Truth, it is said, is the first casualty of politics. And government…and society…and, if seems, life in general. Even our religious leaders can’t seem to tell the truth. In the weeks leading up to the death of Pope John Paul II, spokesman for the Vatican misled Catholics about the graveness of his condition, giving optimistic reports about his declining health when, in fact, the end was near. We have become so accustomed to being lied to that we view any piece of information with skepticism, always looking for the motive behind what we are told.
There is no shortage of things to be outraged about these days depending on one’s philosophic, political or religious leanings. Daily eruptions stem from Iraq and abortion and the right to die and Social Security proposals and bad intelligence to name but a few. But sometimes it is the smaller things that really inflame one’s ire, the non-momentous incidents that we can all understand are stupid and just plain wrong. One of those was revealed in a government report the other day, triggering an instant rush of anger mainly because it concerned a sanctioned abuse that most of us thought had been put to rest once and for all, the independent counsel law – that woefully ill-advised piece of pure political legislation that never should have seen the light of day in the first place and was allowed to expire because of the avoidable amount of grief it caused, including the impeachment of a president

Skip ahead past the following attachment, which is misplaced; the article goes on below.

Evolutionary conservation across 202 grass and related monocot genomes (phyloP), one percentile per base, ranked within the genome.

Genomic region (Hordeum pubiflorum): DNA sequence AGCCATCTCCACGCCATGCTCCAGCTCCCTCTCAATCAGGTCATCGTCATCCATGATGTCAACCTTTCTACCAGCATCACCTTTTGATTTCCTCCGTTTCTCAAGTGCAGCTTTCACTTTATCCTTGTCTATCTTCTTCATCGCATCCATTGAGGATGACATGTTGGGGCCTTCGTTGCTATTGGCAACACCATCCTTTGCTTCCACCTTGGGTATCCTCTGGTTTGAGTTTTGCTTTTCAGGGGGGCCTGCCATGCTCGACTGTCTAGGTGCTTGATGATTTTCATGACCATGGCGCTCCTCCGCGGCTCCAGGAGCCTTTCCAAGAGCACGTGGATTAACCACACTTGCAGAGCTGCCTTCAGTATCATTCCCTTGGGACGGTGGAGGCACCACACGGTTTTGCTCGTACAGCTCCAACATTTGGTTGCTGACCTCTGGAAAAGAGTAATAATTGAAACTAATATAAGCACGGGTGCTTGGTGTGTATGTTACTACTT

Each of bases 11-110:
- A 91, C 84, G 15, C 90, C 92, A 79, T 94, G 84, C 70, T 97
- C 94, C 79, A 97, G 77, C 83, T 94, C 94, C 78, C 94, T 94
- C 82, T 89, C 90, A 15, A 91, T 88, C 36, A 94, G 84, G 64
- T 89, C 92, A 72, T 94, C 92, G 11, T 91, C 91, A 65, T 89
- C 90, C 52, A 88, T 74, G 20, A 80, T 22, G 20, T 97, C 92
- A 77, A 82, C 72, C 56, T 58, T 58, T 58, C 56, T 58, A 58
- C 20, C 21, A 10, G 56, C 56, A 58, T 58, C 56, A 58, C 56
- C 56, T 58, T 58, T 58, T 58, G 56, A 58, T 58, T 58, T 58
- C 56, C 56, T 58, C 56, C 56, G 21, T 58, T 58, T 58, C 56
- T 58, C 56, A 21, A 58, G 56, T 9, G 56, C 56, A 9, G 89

During his 10 years in Congress, Rep. Doc Hastings has earned a reputation as a low-key Republican loyalist who has fought to preserve funding for cleaning up the Hanford nuclear reservation and to protect agricultural interests in his sprawling central Washington district. But Hastings now finds himself in the middle of the political firestorm surrounding House Majority Leader Tom DeLay and allegations that the Texas Republican’s fundraising and travel activities have violated House ethics rules.
Critics of the USA Patriot Act want the kind of real debate they were denied when the sweeping anti-terrorism law was passed 45 days after the Sept. 11, 2001, attacks. Attorney General Alberto Gonzales says he’s willing to accommodate them, but he wants all the law’s expiring provisions to be renewed.